California’s gender quota mandate for corporate boards struck down as ‘unconstitutional’

In a historic victory for the rule of a law, a California court has found the state’s gender quota law for corporate boards unconstitutional.

This verdict comes on the heels of a similar ruling that found California’s diversity mandate for corporate boards unconstitutional.

Judicial Watch filed the gender quota lawsuit in Los Angeles County Superior Court in 2019 on behalf of California taxpayers Robin Crest, Earl De Vries and Judy De Vries.

The lawsuit challenged a 2018 law, known as Senate Bill 826, which required every publicly held corporation headquartered in California to have at least one director “who self-identifies her gender as a woman” on its board of directors by December 31, 2019.

The law also required corporations to have up to three such persons on their boards by December 31, 2021, depending on the size of the board.

Judicial Watch argued that the quota for women on corporate boards violated the Equal Protection Clause of the California Constitution.

California Superior Court Judge Maureen Duffy-Lewis agreed with Judicial Watch and “determine[d] that SB 826 violates the Equal Protection Clause of the California Constitution and is thus enjoined.”

According to the court’s 23-page verdict:

“S.B. 826’s goal was to achieve general equity or parity; its goal was not to boost California’s economy, not to improve opportunities for women in the workplace nor not to protect California taxpayers, public employees, pensions and retirees.”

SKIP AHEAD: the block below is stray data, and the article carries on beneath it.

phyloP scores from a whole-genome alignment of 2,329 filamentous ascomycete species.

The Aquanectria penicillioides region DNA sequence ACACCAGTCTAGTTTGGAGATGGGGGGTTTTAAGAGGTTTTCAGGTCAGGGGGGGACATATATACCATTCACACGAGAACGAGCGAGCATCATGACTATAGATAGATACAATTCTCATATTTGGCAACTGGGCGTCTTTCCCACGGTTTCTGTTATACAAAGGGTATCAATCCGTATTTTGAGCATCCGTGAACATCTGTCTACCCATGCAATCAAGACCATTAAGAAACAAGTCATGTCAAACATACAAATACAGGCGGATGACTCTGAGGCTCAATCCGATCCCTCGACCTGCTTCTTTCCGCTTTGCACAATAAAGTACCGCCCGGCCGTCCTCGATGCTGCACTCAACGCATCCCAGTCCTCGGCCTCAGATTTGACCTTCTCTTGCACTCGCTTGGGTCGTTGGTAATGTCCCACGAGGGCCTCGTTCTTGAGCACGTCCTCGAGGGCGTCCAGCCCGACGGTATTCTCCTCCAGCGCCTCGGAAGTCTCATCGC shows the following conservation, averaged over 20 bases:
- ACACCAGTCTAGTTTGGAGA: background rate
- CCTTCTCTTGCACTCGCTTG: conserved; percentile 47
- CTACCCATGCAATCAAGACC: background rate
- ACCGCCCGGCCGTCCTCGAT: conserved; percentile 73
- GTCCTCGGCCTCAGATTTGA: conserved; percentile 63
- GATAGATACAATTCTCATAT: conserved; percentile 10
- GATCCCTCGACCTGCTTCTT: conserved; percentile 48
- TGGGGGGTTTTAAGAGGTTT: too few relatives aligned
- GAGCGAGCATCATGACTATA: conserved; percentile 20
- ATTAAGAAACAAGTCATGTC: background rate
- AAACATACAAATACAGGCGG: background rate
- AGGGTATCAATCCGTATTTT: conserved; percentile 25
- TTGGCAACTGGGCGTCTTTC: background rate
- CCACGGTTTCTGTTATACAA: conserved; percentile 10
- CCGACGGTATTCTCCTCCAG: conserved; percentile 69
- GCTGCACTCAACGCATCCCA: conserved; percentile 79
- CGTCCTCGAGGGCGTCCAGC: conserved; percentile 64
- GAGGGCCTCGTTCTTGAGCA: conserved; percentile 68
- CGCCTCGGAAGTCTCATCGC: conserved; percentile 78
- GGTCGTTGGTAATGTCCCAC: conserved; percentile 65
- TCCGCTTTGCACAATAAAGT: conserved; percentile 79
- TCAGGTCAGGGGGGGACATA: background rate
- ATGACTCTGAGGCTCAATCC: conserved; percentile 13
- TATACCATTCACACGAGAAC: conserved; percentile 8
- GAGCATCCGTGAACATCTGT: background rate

Further, the court found that “putting more women on boards demonstrated that the Legislature’s actual purpose was gender-balancing, not remedying discrimination…” And, “[t]here is no Compelling Governmental interest in remedying discrimination in the board selection process because neither the Legislature nor Defendant could identify any specific, purposeful, intentional and unlawful discrimination to be remedied,” Judge Duffy-Lewis wrote.

The court also found that California had “offered the testimony of the stereotypical virtues of women such as “consensus builders” and “less risky behavior in investments…The Court is unpersuaded by this offer of stereotypes for a justification of S.B. 826.” 

The court also found that Judicial Watch attorneys presented persuasive evidence in “ILLEGALITY OF ACTIVITY” (emphasis original) in the implementation of the gender quota mandate.

Read more about this case here: Robin Crest et al. v. Alex Padilla 

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2 thoughts on “California’s gender quota mandate for corporate boards struck down as ‘unconstitutional’”

  1. Let’s hope this pandering nonsense burns itself out. This attempt to create racial and gender privilege is ridiculous.

  2. This article aboit Women on the board in California ? I think California being a mostly Transgender = opportunity state they feel intimidated by having actual Women on the board because they feel those women may end up wearing there Balls for earings and actually run things a bit better on the board ??? My reply intentions here is not sexist but meant to be a = opportunity intentions reply more inline with thinking from Ann Landers articles and understandings of the past of equal opportunity… Not that I ever agreed with all of them in fairness ?

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